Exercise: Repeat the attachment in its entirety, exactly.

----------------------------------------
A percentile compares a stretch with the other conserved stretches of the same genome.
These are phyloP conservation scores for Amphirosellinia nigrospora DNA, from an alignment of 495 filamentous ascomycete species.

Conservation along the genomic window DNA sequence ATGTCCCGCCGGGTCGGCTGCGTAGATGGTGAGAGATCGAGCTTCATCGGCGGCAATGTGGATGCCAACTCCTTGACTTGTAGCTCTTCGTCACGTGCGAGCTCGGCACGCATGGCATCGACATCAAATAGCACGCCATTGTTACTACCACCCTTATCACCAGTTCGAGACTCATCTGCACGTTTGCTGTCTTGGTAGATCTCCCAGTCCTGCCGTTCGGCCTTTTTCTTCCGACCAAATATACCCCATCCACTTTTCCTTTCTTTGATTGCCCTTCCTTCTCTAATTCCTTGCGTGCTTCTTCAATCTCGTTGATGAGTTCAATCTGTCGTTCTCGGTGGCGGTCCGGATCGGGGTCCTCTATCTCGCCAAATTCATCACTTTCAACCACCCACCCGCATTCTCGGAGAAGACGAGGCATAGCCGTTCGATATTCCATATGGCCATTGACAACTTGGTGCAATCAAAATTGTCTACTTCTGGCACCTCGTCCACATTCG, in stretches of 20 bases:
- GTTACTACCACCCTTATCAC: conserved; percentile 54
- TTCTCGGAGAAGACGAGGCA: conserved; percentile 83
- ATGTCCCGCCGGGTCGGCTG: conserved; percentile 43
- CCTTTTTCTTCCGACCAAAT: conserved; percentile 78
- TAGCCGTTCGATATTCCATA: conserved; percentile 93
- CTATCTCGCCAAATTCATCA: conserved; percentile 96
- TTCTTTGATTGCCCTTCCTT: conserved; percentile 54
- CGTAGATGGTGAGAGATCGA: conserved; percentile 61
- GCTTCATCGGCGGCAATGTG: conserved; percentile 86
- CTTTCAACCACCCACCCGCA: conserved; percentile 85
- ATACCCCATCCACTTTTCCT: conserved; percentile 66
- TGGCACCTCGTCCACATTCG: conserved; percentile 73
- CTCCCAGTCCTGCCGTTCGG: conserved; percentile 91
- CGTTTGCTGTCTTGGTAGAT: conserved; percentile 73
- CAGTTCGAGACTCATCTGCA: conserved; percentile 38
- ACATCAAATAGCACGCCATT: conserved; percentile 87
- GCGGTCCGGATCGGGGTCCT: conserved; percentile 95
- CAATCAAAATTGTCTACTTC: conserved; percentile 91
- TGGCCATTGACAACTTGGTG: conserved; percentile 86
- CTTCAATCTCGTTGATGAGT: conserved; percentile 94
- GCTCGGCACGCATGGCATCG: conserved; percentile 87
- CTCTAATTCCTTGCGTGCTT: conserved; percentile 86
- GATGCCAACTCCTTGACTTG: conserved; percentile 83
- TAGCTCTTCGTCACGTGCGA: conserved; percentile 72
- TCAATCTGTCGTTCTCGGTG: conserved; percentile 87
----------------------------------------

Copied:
A percentile compares a stretch with the other conserved stretches of the same genome.
These are phyloP conservation scores for Amphirosellinia nigrospora DNA, from an alignment of 495 filamentous ascomycete species.

Conservation along the genomic window DNA sequence ATGTCCCGCCGGGTCGGCTGCGTAGATGGTGAGAGATCGAGCTTCATCGGCGGCAATGTGGATGCCAACTCCTTGACTTGTAGCTCTTCGTCACGTGCGAGCTCGGCACGCATGGCATCGACATCAAATAGCACGCCATTGTTACTACCACCCTTATCACCAGTTCGAGACTCATCTGCACGTTTGCTGTCTTGGTAGATCTCCCAGTCCTGCCGTTCGGCCTTTTTCTTCCGACCAAATATACCCCATCCACTTTTCCTTTCTTTGATTGCCCTTCCTTCTCTAATTCCTTGCGTGCTTCTTCAATCTCGTTGATGAGTTCAATCTGTCGTTCTCGGTGGCGGTCCGGATCGGGGTCCTCTATCTCGCCAAATTCATCACTTTCAACCACCCACCCGCATTCTCGGAGAAGACGAGGCATAGCCGTTCGATATTCCATATGGCCATTGACAACTTGGTGCAATCAAAATTGTCTACTTCTGGCACCTCGTCCACATTCG, in stretches of 20 bases:
- GTTACTACCACCCTTATCAC: conserved; percentile 54
- TTCTCGGAGAAGACGAGGCA: conserved; percentile 83
- ATGTCCCGCCGGGTCGGCTG: conserved; percentile 43
- CCTTTTTCTTCCGACCAAAT: conserved; percentile 78
- TAGCCGTTCGATATTCCATA: conserved; percentile 93
- CTATCTCGCCAAATTCATCA: conserved; percentile 96
- TTCTTTGATTGCCCTTCCTT: conserved; percentile 54
- CGTAGATGGTGAGAGATCGA: conserved; percentile 61
- GCTTCATCGGCGGCAATGTG: conserved; percentile 86
- CTTTCAACCACCCACCCGCA: conserved; percentile 85
- ATACCCCATCCACTTTTCCT: conserved; percentile 66
- TGGCACCTCGTCCACATTCG: conserved; percentile 73
- CTCCCAGTCCTGCCGTTCGG: conserved; percentile 91
- CGTTTGCTGTCTTGGTAGAT: conserved; percentile 73
- CAGTTCGAGACTCATCTGCA: conserved; percentile 38
- ACATCAAATAGCACGCCATT: conserved; percentile 87
- GCGGTCCGGATCGGGGTCCT: conserved; percentile 95
- CAATCAAAATTGTCTACTTC: conserved; percentile 91
- TGGCCATTGACAACTTGGTG: conserved; percentile 86
- CTTCAATCTCGTTGATGAGT: conserved; percentile 94
- GCTCGGCACGCATGGCATCG: conserved; percentile 87
- CTCTAATTCCTTGCGTGCTT: conserved; percentile 86
- GATGCCAACTCCTTGACTTG: conserved; percentile 83
- TAGCTCTTCGTCACGTGCGA: conserved; percentile 72
- TCAATCTGTCGTTCTCGGTG: conserved; percentile 87